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Blade Runner 2049 (2017)
Imperfect but Haunting and Memorable
It is fascinating to see parts of the audience replay reactions to the original Blade Runner. You've heard grievances about plot holes, false set pieces and style over substance, no doubt, as well as something of an open-ended ending? While all these points are true in part, they also all constitute strengths within the context of this particular film, and do justice to its forebear.
Blade Runner 2049 opens as Agent K (Gosling) hunts down remaining Nexus 8+ replicants, against a backdrop of ecological collapse and mega-corporate rule. Tyrell Corp is gone and replaced by a bigger, more ominous force manufacturing a more obedient synthetic workforce. When the seemingly impossible happens, it sends K on a disturbing investigation with severe implications about whether these robots really are, as the original Tyrell tag-line promised, "more human than human".
Much has been made of the stunningly oppressive cinematography. Is it maestro Deakins' career best? It is hard to say, given the extent to which the phenomenal production design and the cinematography complement each other, along with effects that - save for one smartly played uncanny valley-leaning revival - make you wonder what is digital and what is practical. Director Dennis Villeneuve forges another mighty link in a very impressive chain of meticulous films, and while the film can never aspire to be as era-defining as its predecessor, it does convey more emotion and manages infinitely superior chemistry between its characters.
Ryan Gosling anchors and carries the film, despite the emotional distance deliberately placed between him and the audience from the onset. His is a quieter, more subdued tragedy than Rutger Hauer's fallen angel in the original, but his anguish and its pay-off resonate just as deeply. Harrison Ford bares his heart like never before, and his pairing with Gosling works wonders. The rest of the cast often acquit themselves very well despite sometimes limited screen-time or development, with the exception of a slightly underwhelming Sylvia Hoeks as the antagonist's hench-woman. For all his good work as a nightmarish version of a machine-linked Elon Musk, Jared Leto makes you wonder what original choice David Bowie might have done with the role.
In terms of collaborators, the only weak link, at times, is Hans Zimmer, who goes balls-to-the-walls with the more oppressive parts of Vangelis' concepts, but fails to blend those and the quieter moments into a cohesive whole. The music is, when present, also menacingly loud in the sound mix, and while this does reenforce the oft- present and appropriate sense of dread, it sometimes sets up summer blockbuster expectations, which this decidedly - and thankfully - is not. One wishes Villeneuve regular Johan Johansson had been given a chance to play in Vangelis' sandbox.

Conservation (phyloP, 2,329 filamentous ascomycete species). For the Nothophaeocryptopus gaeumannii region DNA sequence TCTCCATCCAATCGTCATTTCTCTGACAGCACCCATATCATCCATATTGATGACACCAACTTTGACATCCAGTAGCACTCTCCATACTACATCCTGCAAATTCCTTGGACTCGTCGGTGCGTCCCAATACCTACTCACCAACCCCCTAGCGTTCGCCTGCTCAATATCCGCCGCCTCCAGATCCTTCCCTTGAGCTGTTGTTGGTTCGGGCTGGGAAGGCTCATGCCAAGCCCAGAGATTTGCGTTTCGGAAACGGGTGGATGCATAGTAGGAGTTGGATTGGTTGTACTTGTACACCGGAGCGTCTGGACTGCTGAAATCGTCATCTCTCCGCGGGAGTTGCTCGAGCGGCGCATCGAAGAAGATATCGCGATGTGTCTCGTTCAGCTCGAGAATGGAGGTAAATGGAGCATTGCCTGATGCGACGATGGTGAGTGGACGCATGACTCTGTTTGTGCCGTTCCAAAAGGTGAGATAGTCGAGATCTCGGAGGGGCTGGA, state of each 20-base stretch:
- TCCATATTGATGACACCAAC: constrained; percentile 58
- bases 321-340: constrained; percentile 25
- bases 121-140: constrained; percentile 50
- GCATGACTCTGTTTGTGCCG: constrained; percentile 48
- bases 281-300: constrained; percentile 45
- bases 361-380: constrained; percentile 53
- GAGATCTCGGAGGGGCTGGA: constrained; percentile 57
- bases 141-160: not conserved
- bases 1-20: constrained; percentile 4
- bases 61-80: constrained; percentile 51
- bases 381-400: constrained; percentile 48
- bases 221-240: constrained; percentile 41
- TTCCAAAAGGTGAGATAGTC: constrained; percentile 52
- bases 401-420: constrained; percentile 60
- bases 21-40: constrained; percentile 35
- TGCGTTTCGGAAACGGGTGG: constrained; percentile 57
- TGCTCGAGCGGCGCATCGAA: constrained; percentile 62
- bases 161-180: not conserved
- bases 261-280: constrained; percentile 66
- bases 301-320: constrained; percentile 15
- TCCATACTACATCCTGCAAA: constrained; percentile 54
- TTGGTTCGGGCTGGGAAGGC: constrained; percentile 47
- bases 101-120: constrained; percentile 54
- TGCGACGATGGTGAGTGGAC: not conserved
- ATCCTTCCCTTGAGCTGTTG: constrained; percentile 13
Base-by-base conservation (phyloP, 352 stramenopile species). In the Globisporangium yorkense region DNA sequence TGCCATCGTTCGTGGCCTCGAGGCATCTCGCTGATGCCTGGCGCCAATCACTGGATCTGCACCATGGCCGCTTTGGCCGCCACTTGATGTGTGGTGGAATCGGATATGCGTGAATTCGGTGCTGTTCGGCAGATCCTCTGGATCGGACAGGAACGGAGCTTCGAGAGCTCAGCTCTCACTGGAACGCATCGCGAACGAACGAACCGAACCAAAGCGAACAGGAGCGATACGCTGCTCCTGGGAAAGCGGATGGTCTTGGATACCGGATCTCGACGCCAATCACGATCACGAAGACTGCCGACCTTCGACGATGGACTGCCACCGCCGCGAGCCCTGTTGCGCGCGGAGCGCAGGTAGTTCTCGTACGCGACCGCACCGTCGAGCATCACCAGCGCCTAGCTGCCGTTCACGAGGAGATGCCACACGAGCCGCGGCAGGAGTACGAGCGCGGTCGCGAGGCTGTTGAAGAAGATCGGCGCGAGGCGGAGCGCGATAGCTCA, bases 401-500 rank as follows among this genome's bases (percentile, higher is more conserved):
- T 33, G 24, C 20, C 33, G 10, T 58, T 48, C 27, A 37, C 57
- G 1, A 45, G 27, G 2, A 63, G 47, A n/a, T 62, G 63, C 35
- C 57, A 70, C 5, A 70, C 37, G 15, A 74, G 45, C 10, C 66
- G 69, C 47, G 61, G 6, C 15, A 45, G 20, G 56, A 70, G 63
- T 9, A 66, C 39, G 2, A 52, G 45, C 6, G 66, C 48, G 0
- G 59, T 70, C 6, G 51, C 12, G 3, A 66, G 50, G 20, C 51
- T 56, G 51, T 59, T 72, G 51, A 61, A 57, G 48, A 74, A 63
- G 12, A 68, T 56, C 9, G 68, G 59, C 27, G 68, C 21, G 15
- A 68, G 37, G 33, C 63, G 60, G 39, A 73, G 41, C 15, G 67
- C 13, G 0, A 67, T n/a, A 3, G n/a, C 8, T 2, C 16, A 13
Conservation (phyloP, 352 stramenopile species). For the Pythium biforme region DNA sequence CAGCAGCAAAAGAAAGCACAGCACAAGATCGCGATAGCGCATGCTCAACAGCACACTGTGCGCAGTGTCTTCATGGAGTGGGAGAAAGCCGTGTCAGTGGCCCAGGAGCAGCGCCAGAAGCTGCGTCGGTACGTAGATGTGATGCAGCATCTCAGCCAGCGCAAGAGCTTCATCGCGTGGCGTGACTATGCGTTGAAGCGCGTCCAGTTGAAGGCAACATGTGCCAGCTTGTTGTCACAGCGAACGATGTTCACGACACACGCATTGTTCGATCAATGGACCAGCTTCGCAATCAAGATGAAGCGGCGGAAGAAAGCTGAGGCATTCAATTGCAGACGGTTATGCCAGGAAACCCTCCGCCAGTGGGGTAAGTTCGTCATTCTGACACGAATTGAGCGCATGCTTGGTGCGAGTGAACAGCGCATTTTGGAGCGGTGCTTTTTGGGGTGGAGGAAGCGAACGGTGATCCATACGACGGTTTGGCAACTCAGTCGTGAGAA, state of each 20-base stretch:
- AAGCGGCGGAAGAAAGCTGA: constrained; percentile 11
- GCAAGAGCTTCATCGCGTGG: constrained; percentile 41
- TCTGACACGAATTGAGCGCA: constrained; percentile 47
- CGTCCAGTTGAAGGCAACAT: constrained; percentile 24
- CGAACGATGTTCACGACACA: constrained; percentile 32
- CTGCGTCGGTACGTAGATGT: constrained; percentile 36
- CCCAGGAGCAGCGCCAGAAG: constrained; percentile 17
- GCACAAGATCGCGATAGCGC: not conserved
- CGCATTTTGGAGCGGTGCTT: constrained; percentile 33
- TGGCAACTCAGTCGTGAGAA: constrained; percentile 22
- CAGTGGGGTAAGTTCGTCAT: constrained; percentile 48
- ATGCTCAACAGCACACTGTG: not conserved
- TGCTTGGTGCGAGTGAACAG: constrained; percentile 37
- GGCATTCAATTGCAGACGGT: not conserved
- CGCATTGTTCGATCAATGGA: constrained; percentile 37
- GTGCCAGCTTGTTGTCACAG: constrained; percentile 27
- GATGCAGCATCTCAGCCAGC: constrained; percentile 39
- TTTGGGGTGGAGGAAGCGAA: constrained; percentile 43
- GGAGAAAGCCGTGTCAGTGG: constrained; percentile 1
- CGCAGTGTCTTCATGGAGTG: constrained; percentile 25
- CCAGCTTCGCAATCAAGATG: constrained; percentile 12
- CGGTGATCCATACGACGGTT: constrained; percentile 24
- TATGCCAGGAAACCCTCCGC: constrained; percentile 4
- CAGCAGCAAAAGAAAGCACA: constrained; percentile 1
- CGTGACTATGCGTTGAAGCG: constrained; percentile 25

This is a rich and oppressive work, which refuses to answer all your questions, while evoking many fascinating ideas. It more than does justice to the original, and whatever throwbacks occur and, more often than not, thoughtful - even a reprise of the tears in the rain music theme, which Zimmer comes within inches or overplaying. What worked in the 1982 film still works here, and what didn't is actually improved, from the chemistry to the fact that our detective actually, you know, does some detective work for a change. It is that rare event film that has confidence in a more languid sense of pacing and textured atmosphere.
Imperfect, yes, but undeniably haunting. Much like the original.
Alien: Covenant (2017)
Ridley Through The Looking Glass
They told me it was bad, but I went anyway. It's hard for me judge Ridley's work objectively, you see: two of his early masterpieces traumatized me as a kid and had a lasting effect on me, so I'm prepared to forgive a lot, perhaps too much. Except now, after 30+ years, I think I finally understand him.
Let's zoom out a bit. Ever since the first Alien sequel came out, Scott had been musing about what a sequel involving him might be about. Rather than continue Ripley's journey, he would rather investigate the Alien's origins, especially the colossal race briefly shown in 1979's Alien - in a massive, eerie set Fox almost had canned because it was pricey and did nothing to advance the plot. Think about it: had Fox had held a slightly tighter purse, there would be no Prometheus. Hardly a heart-breaking prospect for most people, myself included.